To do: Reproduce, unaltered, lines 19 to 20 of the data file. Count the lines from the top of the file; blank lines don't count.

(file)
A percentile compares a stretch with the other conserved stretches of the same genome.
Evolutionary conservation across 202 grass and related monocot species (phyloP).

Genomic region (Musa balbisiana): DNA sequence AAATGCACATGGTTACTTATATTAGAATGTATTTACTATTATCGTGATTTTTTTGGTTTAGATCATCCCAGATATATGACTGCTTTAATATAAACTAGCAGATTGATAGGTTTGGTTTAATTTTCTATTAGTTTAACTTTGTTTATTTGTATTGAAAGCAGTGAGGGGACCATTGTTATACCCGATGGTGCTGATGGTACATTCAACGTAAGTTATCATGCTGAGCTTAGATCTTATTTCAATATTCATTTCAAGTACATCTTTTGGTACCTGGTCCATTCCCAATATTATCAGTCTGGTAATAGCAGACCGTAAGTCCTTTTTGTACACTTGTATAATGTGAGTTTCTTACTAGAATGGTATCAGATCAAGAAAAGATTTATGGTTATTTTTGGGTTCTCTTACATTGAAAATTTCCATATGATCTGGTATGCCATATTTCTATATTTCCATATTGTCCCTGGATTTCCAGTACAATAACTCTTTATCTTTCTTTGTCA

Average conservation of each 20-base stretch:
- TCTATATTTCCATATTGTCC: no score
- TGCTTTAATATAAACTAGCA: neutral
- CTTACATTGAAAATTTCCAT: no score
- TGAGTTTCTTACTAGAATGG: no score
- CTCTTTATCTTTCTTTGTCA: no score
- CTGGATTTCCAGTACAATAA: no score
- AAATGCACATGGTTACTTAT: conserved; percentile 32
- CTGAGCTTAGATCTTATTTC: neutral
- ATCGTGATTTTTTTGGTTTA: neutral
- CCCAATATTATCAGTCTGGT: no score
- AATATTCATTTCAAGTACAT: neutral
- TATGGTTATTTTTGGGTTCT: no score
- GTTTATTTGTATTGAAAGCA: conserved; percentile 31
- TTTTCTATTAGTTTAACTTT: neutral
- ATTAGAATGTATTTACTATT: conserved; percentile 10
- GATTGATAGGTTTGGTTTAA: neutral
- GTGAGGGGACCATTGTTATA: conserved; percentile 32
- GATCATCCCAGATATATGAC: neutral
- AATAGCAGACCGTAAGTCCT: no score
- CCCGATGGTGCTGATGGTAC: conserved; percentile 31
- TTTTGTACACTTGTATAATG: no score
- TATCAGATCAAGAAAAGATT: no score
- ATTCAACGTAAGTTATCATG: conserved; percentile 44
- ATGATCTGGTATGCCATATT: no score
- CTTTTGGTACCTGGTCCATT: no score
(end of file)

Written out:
- ATTAGAATGTATTTACTATT: conserved; percentile 10
- GATTGATAGGTTTGGTTTAA: neutral